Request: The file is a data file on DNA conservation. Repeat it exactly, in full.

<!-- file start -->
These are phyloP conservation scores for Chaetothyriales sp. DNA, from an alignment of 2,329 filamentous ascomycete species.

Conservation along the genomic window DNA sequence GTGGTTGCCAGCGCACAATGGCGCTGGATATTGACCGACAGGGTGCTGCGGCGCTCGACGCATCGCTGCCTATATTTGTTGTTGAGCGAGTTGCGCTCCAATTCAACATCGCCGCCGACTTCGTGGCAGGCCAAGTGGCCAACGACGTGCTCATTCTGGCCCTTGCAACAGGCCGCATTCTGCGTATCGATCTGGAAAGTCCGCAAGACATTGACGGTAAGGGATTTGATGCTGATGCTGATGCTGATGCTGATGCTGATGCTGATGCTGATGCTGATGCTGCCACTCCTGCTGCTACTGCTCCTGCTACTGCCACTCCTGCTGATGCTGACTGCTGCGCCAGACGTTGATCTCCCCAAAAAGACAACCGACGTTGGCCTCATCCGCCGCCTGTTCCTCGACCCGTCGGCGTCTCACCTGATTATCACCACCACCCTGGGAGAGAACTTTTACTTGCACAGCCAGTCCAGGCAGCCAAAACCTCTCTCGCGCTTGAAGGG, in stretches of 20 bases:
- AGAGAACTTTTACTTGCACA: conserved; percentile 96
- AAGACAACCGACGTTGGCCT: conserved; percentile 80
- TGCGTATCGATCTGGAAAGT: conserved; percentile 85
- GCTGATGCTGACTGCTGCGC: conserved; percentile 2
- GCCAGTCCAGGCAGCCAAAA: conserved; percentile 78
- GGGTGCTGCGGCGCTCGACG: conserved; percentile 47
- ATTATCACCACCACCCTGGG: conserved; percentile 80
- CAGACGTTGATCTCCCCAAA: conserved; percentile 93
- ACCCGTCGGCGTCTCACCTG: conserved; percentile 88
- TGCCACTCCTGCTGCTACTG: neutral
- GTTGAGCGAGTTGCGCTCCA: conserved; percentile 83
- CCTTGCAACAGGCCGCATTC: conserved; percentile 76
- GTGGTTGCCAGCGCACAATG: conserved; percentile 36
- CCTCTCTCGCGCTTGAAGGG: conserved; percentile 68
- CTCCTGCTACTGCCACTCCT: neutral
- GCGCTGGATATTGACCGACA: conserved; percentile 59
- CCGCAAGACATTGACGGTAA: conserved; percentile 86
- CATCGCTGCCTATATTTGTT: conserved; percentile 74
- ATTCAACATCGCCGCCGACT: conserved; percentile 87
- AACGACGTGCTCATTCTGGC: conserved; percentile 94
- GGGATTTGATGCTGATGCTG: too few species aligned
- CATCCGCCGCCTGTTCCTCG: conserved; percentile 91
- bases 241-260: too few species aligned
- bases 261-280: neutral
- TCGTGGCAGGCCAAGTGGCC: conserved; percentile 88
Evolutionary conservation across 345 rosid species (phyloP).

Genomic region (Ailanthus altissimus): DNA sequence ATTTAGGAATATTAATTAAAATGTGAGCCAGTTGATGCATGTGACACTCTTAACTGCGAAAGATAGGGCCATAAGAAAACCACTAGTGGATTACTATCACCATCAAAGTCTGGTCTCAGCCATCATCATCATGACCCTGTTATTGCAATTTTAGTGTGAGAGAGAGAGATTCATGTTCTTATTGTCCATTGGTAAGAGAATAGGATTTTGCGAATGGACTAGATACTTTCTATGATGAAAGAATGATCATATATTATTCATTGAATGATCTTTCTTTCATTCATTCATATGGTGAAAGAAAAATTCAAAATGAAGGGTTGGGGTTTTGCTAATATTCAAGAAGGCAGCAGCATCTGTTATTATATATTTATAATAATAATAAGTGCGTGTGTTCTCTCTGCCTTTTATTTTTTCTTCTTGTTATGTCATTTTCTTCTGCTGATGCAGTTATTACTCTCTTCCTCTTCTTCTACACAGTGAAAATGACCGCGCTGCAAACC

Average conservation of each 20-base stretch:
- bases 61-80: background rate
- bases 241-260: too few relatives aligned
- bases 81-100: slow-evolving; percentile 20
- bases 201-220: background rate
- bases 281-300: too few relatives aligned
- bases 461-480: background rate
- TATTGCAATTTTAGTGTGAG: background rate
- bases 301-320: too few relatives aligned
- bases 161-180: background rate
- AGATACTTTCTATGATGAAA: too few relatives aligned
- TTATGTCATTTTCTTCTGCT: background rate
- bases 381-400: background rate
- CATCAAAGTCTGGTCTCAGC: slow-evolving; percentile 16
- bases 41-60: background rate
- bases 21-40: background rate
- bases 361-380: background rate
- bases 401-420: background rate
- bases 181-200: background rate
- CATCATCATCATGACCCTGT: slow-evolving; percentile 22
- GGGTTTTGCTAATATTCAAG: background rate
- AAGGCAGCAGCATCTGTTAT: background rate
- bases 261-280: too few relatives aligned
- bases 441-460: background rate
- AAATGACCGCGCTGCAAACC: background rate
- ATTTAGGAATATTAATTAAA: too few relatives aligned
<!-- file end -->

These are phyloP conservation scores for Chaetothyriales sp. DNA, from an alignment of 2,329 filamentous ascomycete species.

Conservation along the genomic window DNA sequence GTGGTTGCCAGCGCACAATGGCGCTGGATATTGACCGACAGGGTGCTGCGGCGCTCGACGCATCGCTGCCTATATTTGTTGTTGAGCGAGTTGCGCTCCAATTCAACATCGCCGCCGACTTCGTGGCAGGCCAAGTGGCCAACGACGTGCTCATTCTGGCCCTTGCAACAGGCCGCATTCTGCGTATCGATCTGGAAAGTCCGCAAGACATTGACGGTAAGGGATTTGATGCTGATGCTGATGCTGATGCTGATGCTGATGCTGATGCTGATGCTGATGCTGCCACTCCTGCTGCTACTGCTCCTGCTACTGCCACTCCTGCTGATGCTGACTGCTGCGCCAGACGTTGATCTCCCCAAAAAGACAACCGACGTTGGCCTCATCCGCCGCCTGTTCCTCGACCCGTCGGCGTCTCACCTGATTATCACCACCACCCTGGGAGAGAACTTTTACTTGCACAGCCAGTCCAGGCAGCCAAAACCTCTCTCGCGCTTGAAGGG, in stretches of 20 bases:
- AGAGAACTTTTACTTGCACA: conserved; percentile 96
- AAGACAACCGACGTTGGCCT: conserved; percentile 80
- TGCGTATCGATCTGGAAAGT: conserved; percentile 85
- GCTGATGCTGACTGCTGCGC: conserved; percentile 2
- GCCAGTCCAGGCAGCCAAAA: conserved; percentile 78
- GGGTGCTGCGGCGCTCGACG: conserved; percentile 47
- ATTATCACCACCACCCTGGG: conserved; percentile 80
- CAGACGTTGATCTCCCCAAA: conserved; percentile 93
- ACCCGTCGGCGTCTCACCTG: conserved; percentile 88
- TGCCACTCCTGCTGCTACTG: neutral
- GTTGAGCGAGTTGCGCTCCA: conserved; percentile 83
- CCTTGCAACAGGCCGCATTC: conserved; percentile 76
- GTGGTTGCCAGCGCACAATG: conserved; percentile 36
- CCTCTCTCGCGCTTGAAGGG: conserved; percentile 68
- CTCCTGCTACTGCCACTCCT: neutral
- GCGCTGGATATTGACCGACA: conserved; percentile 59
- CCGCAAGACATTGACGGTAA: conserved; percentile 86
- CATCGCTGCCTATATTTGTT: conserved; percentile 74
- ATTCAACATCGCCGCCGACT: conserved; percentile 87
- AACGACGTGCTCATTCTGGC: conserved; percentile 94
- GGGATTTGATGCTGATGCTG: too few species aligned
- CATCCGCCGCCTGTTCCTCG: conserved; percentile 91
- bases 241-260: too few species aligned
- bases 261-280: neutral
- TCGTGGCAGGCCAAGTGGCC: conserved; percentile 88
Evolutionary conservation across 345 rosid species (phyloP).

Genomic region (Ailanthus altissimus): DNA sequence ATTTAGGAATATTAATTAAAATGTGAGCCAGTTGATGCATGTGACACTCTTAACTGCGAAAGATAGGGCCATAAGAAAACCACTAGTGGATTACTATCACCATCAAAGTCTGGTCTCAGCCATCATCATCATGACCCTGTTATTGCAATTTTAGTGTGAGAGAGAGAGATTCATGTTCTTATTGTCCATTGGTAAGAGAATAGGATTTTGCGAATGGACTAGATACTTTCTATGATGAAAGAATGATCATATATTATTCATTGAATGATCTTTCTTTCATTCATTCATATGGTGAAAGAAAAATTCAAAATGAAGGGTTGGGGTTTTGCTAATATTCAAGAAGGCAGCAGCATCTGTTATTATATATTTATAATAATAATAAGTGCGTGTGTTCTCTCTGCCTTTTATTTTTTCTTCTTGTTATGTCATTTTCTTCTGCTGATGCAGTTATTACTCTCTTCCTCTTCTTCTACACAGTGAAAATGACCGCGCTGCAAACC

Average conservation of each 20-base stretch:
- bases 61-80: background rate
- bases 241-260: too few relatives aligned
- bases 81-100: slow-evolving; percentile 20
- bases 201-220: background rate
- bases 281-300: too few relatives aligned
- bases 461-480: background rate
- TATTGCAATTTTAGTGTGAG: background rate
- bases 301-320: too few relatives aligned
- bases 161-180: background rate
- AGATACTTTCTATGATGAAA: too few relatives aligned
- TTATGTCATTTTCTTCTGCT: background rate
- bases 381-400: background rate
- CATCAAAGTCTGGTCTCAGC: slow-evolving; percentile 16
- bases 41-60: background rate
- bases 21-40: background rate
- bases 361-380: background rate
- bases 401-420: background rate
- bases 181-200: background rate
- CATCATCATCATGACCCTGT: slow-evolving; percentile 22
- GGGTTTTGCTAATATTCAAG: background rate
- AAGGCAGCAGCATCTGTTAT: background rate
- bases 261-280: too few relatives aligned
- bases 441-460: background rate
- AAATGACCGCGCTGCAAACC: background rate
- ATTTAGGAATATTAATTAAA: too few relatives aligned